Big drama

December 27, 2016 at 8:34 am | Posted in Uncategorized | 4 Comments
Tags: , , , , , , , , ,

My catholic high school (secondary college) had an approach to teaching drama that modern parents could consider … questionable.

In Year 7 (Form 1), I experienced this method at age 12.

It was 1977. Only now do I appreciate how odd it all was.

The classes were held in a bricked basement, with no view in or out.

The spherical, late-middle-aged man who controlled the (unsupervised) proceedings was known (modified for legal reasons) as ‘Prof’.

Prof never got out of his chair, but seemed forever rotating in it.

We were a gaggle of prepubescent boys – a world away from today’s knowing, sexualised offspring.

The only naked woman most of us had seen was in our black-and-white biology textbook. (And we had to draw straws for that one … but that’s another story.)

In light of our extreme callowness, Prof decided we needed ‘warming up’ before we could stride the stage in earnest.

He therefore announced that each of us would take several minutes to devise a ‘television commercial’

for our own underpants.

And perform it

in them.

This would occur on the dais in front of Prof’s desk.

Reactions in the group were mixed.

A few extroverts relished the chance and fled to corners to rehearse.

Others seemed bemused, but compliant.

I honestly can’t recall my response – possibly because I was fixated on that of one student.

He was low and slight, with a wig of jet hair shockingly matched to alabaster skin. He had buck teeth, red-rimmed eyes and thin limbs that seemed they’d snap in a breeze.

Let’s call him Damon.

Damon was bullied. Cripplingly shy. And at that instant, he looked like the last soul of a wrecked ship on a reef of pain.

By the time Damon scraped enough courage to ask if he could be excused from this ‘exercise’ Prof was already judging performances.

As boy after boy stripped and spruiked his goods, Damon writhed, wrung his hands and became ever more wretched.

Again he begged Prof’s indulgence, this time in tears, but was brushed off.

At last, Damon’s turn came.

Most of the undies so far had been of the jockette style – bought in multi-hued packs at the supermarket.

Damon’s ‘bog catchers’ were altogether different.

They were so white, they gave his skin colour.

They were so big, they shrank him by a third.

They were so ill-fitted, they looked like they could storm off the stage in protest.

All I recall of Damon’s maiden performance was that it was excruciating, and brief.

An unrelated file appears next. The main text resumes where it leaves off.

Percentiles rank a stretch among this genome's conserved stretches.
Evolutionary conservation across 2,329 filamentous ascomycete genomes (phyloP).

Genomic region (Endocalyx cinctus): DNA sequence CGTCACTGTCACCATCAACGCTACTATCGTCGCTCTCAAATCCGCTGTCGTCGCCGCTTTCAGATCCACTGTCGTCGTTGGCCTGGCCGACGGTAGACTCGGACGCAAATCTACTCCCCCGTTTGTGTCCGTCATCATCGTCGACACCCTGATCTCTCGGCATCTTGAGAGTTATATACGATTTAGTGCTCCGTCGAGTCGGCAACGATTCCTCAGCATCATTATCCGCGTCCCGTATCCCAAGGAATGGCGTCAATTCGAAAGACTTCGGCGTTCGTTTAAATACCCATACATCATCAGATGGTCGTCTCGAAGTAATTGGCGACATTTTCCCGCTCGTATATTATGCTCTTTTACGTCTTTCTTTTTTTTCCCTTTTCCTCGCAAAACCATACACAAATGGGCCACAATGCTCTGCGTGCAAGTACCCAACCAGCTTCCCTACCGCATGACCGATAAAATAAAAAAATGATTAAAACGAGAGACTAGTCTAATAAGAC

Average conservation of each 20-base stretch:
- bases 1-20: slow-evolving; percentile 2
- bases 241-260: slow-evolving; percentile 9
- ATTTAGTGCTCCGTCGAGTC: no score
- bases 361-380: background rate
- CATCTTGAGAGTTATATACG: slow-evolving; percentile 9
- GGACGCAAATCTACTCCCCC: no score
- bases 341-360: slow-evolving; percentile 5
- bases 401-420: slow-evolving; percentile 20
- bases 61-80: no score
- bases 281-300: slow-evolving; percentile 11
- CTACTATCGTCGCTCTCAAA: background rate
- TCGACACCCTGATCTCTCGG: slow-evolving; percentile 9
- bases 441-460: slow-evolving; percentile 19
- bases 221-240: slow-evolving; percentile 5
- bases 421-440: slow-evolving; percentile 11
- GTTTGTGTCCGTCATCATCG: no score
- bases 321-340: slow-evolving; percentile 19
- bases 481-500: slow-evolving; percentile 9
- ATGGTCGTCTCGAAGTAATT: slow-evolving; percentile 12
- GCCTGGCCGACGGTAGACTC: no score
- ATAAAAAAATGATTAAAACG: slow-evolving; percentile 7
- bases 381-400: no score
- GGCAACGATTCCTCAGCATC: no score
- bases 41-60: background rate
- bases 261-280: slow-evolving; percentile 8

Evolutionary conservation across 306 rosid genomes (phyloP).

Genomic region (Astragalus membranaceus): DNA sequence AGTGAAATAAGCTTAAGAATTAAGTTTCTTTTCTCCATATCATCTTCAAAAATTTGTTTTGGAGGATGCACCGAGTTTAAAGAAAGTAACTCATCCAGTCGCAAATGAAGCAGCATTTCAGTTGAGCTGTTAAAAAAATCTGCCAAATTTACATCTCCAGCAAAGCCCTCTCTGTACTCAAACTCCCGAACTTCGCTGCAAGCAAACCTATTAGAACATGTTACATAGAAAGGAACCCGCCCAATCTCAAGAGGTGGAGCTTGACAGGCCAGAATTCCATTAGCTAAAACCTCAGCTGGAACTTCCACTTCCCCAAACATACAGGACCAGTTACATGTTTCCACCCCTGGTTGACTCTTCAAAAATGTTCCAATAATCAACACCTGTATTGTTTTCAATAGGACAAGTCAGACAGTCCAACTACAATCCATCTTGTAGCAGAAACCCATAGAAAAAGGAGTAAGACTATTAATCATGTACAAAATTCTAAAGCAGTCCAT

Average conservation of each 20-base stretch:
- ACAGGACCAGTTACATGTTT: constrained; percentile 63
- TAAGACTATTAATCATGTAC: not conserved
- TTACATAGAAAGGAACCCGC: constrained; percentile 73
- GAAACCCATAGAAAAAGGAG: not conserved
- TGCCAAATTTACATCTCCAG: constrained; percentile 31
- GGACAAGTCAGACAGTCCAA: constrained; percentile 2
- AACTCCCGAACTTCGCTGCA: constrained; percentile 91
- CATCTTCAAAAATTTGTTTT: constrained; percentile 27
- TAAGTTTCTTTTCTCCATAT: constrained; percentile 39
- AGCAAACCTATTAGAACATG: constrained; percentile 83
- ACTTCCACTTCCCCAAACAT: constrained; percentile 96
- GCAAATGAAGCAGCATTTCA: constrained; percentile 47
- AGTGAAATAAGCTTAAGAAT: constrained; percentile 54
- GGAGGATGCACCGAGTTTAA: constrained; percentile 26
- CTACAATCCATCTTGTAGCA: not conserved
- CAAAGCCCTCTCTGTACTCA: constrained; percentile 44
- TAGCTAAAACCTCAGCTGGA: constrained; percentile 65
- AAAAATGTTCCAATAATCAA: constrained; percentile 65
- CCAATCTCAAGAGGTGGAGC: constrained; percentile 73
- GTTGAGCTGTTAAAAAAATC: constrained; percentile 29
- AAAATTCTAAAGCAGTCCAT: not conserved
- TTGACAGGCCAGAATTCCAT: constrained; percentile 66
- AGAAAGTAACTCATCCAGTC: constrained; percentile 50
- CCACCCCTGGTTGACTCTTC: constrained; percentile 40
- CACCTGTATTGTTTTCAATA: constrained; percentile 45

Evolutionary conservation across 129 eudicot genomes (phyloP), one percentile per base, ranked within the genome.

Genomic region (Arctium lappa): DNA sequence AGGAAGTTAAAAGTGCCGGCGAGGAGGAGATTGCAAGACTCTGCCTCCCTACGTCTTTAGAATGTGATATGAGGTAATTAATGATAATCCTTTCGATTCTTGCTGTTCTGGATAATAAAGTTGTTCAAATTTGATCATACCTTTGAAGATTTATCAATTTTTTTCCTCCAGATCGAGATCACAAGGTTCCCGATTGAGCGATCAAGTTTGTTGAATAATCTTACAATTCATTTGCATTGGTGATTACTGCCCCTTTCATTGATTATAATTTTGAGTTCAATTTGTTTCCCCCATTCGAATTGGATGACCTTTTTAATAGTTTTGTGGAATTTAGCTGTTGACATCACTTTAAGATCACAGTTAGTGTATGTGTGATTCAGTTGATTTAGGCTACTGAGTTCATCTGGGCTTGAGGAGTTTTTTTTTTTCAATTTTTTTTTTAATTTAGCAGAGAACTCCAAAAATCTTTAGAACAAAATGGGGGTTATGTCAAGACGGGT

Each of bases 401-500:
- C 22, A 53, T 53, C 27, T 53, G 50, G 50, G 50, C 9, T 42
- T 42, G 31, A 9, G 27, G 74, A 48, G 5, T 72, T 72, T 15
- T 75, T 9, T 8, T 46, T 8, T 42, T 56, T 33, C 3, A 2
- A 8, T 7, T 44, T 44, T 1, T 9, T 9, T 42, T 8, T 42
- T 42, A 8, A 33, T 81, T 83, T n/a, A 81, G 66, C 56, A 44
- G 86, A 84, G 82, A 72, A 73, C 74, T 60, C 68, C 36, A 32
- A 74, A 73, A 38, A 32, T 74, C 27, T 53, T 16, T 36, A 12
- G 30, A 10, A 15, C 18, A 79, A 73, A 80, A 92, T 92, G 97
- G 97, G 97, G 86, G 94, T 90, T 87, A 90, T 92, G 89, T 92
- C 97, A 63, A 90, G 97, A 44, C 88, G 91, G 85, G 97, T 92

The mocking laughter that engulfed him from script to stage door lasted much, much longer.

Possibly to this day.

I’m pretty sure Prof marked Damon very low for lack of ‘presence’.

Other boys got glowing reviews.

And

money.

Yes. Prof produced a handful of currency that drew us like filings to his iron desk.

His fat fingers dispensed largesse to those who’d pleased him most.

We later learned this was Prof’s known modus operandi.

One senior teacher even extolled Prof for ‘generously motivating students out of his own pocket’.

I find this astonishing now.

But at the time, I was so in ‘need’ of funds for my next kit model that I got with the program.

Indeed, I once embraced the role of Female Nurse with such ardour that I rode the school bus sporting my mother’s nail polish – to my father’s chagrin and my future bullies’ delight.

Rumours persisted about certain students who pleased Prof beyond fiscal measure and were treated to private coaching sessions – in his home.

In hindsight, I’m extremely glad my best ‘review’ was $1.60.

I’ll say just one more thing about this unusual episode.

When Bing Crosby died, Prof assigned us to write a journalistic article about his life.

Now this was something to which I could turn my hand.

I spent days researching and crafting the perfect piece.

Prof marked it ‘C++-‘.

I asked where my real mark had gone.

He retorted that, while the article was extremely well written and presented (++) it was too good to have been produced by such a young auteur (C-).

In short, I must have plagiarised the whole thing from a source even loftier than The Sun.

You can imagine

my

disgust.

Further reading.


If you found this post useful or interesting, you may wish to:

Your contribution will keep me going strong. 🙂


Save

Advertisements

4 Comments »

RSS feed for comments on this post. TrackBack URI

  1. Wondrous sorry as always, Paul. I’m traumatised just reading about it. They don’t make the Catholic Church like they used to. Oh, wait, yes they do. 😦

    • Hi, Ollie. Yes; they certainly do. And our taxes (well, yours mostly) pay them billions to put hundreds of thousands of Aussie kiddies on the straight and narrow (if they’re lucky). Tax free. Make of that what you will. Kind regards, Fourth Wise King (deleted).

  2. Wow, Paul what an experience. Fortunately I never experienced any of that teacher deviancy but I fondly believe that the library teacher, a smashing 20 something woman who looked like a beauty queen, lusted after me but was too shy to show it.

    • Welcome back, Winno. I don’t doubt for an instant that your superior physique, wit and charm put that poor young lady to her greatest test. Well done to her for failing to succumb. Kind regards and thank you for joining in! P.


Leave a Reply

Fill in your details below or click an icon to log in:

WordPress.com Logo

You are commenting using your WordPress.com account. Log Out / Change )

Twitter picture

You are commenting using your Twitter account. Log Out / Change )

Facebook photo

You are commenting using your Facebook account. Log Out / Change )

Google+ photo

You are commenting using your Google+ account. Log Out / Change )

Connecting to %s

Create a free website or blog at WordPress.com.
Entries and comments feeds.

%d bloggers like this: